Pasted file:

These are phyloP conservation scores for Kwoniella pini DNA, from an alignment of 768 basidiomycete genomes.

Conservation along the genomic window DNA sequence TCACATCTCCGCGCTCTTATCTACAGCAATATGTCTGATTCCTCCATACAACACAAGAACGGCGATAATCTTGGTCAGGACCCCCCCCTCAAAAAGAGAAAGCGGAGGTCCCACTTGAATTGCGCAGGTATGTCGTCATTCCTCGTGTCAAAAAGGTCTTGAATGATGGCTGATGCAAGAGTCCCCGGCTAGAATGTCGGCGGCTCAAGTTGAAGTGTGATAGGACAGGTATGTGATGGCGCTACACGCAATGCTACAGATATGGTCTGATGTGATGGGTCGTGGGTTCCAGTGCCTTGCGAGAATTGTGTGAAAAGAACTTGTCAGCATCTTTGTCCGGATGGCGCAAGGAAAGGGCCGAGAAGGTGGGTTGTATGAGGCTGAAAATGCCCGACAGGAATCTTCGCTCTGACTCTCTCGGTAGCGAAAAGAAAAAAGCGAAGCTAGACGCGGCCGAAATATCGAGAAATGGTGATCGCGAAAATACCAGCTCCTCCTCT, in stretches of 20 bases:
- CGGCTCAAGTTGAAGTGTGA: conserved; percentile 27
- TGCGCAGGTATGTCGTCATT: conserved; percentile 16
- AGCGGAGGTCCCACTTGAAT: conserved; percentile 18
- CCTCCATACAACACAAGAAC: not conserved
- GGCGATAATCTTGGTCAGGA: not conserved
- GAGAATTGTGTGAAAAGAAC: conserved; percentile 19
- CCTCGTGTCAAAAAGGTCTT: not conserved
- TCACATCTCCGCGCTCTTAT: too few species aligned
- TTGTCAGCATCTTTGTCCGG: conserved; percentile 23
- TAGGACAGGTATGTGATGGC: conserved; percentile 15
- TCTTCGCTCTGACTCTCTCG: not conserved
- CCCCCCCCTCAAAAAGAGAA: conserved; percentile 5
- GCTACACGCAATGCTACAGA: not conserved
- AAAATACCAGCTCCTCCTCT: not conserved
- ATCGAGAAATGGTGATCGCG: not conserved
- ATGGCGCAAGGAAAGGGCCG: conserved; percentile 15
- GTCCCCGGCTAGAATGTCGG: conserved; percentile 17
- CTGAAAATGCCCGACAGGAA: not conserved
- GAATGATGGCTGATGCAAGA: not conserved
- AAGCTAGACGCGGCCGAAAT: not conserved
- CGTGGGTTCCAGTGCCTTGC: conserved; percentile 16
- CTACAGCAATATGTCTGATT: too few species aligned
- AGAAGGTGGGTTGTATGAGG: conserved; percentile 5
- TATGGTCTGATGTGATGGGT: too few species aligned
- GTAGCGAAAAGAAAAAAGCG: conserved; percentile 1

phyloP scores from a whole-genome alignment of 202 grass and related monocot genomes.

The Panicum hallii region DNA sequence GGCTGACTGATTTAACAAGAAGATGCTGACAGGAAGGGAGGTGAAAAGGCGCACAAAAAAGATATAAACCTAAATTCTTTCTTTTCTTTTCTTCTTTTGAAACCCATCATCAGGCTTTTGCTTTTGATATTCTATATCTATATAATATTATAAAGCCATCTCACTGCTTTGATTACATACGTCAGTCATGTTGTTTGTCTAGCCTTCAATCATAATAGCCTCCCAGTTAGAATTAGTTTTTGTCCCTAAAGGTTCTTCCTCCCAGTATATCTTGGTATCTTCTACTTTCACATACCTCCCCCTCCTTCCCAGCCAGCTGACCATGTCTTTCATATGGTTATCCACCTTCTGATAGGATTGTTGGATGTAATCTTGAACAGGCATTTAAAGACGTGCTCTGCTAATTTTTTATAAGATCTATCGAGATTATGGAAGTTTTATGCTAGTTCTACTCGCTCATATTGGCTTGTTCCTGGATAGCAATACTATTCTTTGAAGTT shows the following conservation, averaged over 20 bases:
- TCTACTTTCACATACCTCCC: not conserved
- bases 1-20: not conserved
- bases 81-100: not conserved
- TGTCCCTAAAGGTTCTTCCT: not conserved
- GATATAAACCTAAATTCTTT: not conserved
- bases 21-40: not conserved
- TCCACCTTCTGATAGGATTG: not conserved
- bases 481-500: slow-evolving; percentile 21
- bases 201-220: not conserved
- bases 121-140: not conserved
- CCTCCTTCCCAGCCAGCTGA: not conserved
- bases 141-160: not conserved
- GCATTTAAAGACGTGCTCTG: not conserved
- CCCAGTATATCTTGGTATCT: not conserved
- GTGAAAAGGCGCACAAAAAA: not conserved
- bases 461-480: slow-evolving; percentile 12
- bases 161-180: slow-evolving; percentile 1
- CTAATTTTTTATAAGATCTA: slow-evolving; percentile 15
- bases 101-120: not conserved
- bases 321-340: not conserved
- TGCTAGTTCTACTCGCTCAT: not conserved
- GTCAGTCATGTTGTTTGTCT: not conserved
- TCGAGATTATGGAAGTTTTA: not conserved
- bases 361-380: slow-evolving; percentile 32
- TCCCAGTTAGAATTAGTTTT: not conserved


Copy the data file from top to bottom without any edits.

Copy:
These are phyloP conservation scores for Kwoniella pini DNA, from an alignment of 768 basidiomycete genomes.

Conservation along the genomic window DNA sequence TCACATCTCCGCGCTCTTATCTACAGCAATATGTCTGATTCCTCCATACAACACAAGAACGGCGATAATCTTGGTCAGGACCCCCCCCTCAAAAAGAGAAAGCGGAGGTCCCACTTGAATTGCGCAGGTATGTCGTCATTCCTCGTGTCAAAAAGGTCTTGAATGATGGCTGATGCAAGAGTCCCCGGCTAGAATGTCGGCGGCTCAAGTTGAAGTGTGATAGGACAGGTATGTGATGGCGCTACACGCAATGCTACAGATATGGTCTGATGTGATGGGTCGTGGGTTCCAGTGCCTTGCGAGAATTGTGTGAAAAGAACTTGTCAGCATCTTTGTCCGGATGGCGCAAGGAAAGGGCCGAGAAGGTGGGTTGTATGAGGCTGAAAATGCCCGACAGGAATCTTCGCTCTGACTCTCTCGGTAGCGAAAAGAAAAAAGCGAAGCTAGACGCGGCCGAAATATCGAGAAATGGTGATCGCGAAAATACCAGCTCCTCCTCT, in stretches of 20 bases:
- CGGCTCAAGTTGAAGTGTGA: conserved; percentile 27
- TGCGCAGGTATGTCGTCATT: conserved; percentile 16
- AGCGGAGGTCCCACTTGAAT: conserved; percentile 18
- CCTCCATACAACACAAGAAC: not conserved
- GGCGATAATCTTGGTCAGGA: not conserved
- GAGAATTGTGTGAAAAGAAC: conserved; percentile 19
- CCTCGTGTCAAAAAGGTCTT: not conserved
- TCACATCTCCGCGCTCTTAT: too few species aligned
- TTGTCAGCATCTTTGTCCGG: conserved; percentile 23
- TAGGACAGGTATGTGATGGC: conserved; percentile 15
- TCTTCGCTCTGACTCTCTCG: not conserved
- CCCCCCCCTCAAAAAGAGAA: conserved; percentile 5
- GCTACACGCAATGCTACAGA: not conserved
- AAAATACCAGCTCCTCCTCT: not conserved
- ATCGAGAAATGGTGATCGCG: not conserved
- ATGGCGCAAGGAAAGGGCCG: conserved; percentile 15
- GTCCCCGGCTAGAATGTCGG: conserved; percentile 17
- CTGAAAATGCCCGACAGGAA: not conserved
- GAATGATGGCTGATGCAAGA: not conserved
- AAGCTAGACGCGGCCGAAAT: not conserved
- CGTGGGTTCCAGTGCCTTGC: conserved; percentile 16
- CTACAGCAATATGTCTGATT: too few species aligned
- AGAAGGTGGGTTGTATGAGG: conserved; percentile 5
- TATGGTCTGATGTGATGGGT: too few species aligned
- GTAGCGAAAAGAAAAAAGCG: conserved; percentile 1

phyloP scores from a whole-genome alignment of 202 grass and related monocot genomes.

The Panicum hallii region DNA sequence GGCTGACTGATTTAACAAGAAGATGCTGACAGGAAGGGAGGTGAAAAGGCGCACAAAAAAGATATAAACCTAAATTCTTTCTTTTCTTTTCTTCTTTTGAAACCCATCATCAGGCTTTTGCTTTTGATATTCTATATCTATATAATATTATAAAGCCATCTCACTGCTTTGATTACATACGTCAGTCATGTTGTTTGTCTAGCCTTCAATCATAATAGCCTCCCAGTTAGAATTAGTTTTTGTCCCTAAAGGTTCTTCCTCCCAGTATATCTTGGTATCTTCTACTTTCACATACCTCCCCCTCCTTCCCAGCCAGCTGACCATGTCTTTCATATGGTTATCCACCTTCTGATAGGATTGTTGGATGTAATCTTGAACAGGCATTTAAAGACGTGCTCTGCTAATTTTTTATAAGATCTATCGAGATTATGGAAGTTTTATGCTAGTTCTACTCGCTCATATTGGCTTGTTCCTGGATAGCAATACTATTCTTTGAAGTT shows the following conservation, averaged over 20 bases:
- TCTACTTTCACATACCTCCC: not conserved
- bases 1-20: not conserved
- bases 81-100: not conserved
- TGTCCCTAAAGGTTCTTCCT: not conserved
- GATATAAACCTAAATTCTTT: not conserved
- bases 21-40: not conserved
- TCCACCTTCTGATAGGATTG: not conserved
- bases 481-500: slow-evolving; percentile 21
- bases 201-220: not conserved
- bases 121-140: not conserved
- CCTCCTTCCCAGCCAGCTGA: not conserved
- bases 141-160: not conserved
- GCATTTAAAGACGTGCTCTG: not conserved
- CCCAGTATATCTTGGTATCT: not conserved
- GTGAAAAGGCGCACAAAAAA: not conserved
- bases 461-480: slow-evolving; percentile 12
- bases 161-180: slow-evolving; percentile 1
- CTAATTTTTTATAAGATCTA: slow-evolving; percentile 15
- bases 101-120: not conserved
- bases 321-340: not conserved
- TGCTAGTTCTACTCGCTCAT: not conserved
- GTCAGTCATGTTGTTTGTCT: not conserved
- TCGAGATTATGGAAGTTTTA: not conserved
- bases 361-380: slow-evolving; percentile 32
- TCCCAGTTAGAATTAGTTTT: not conserved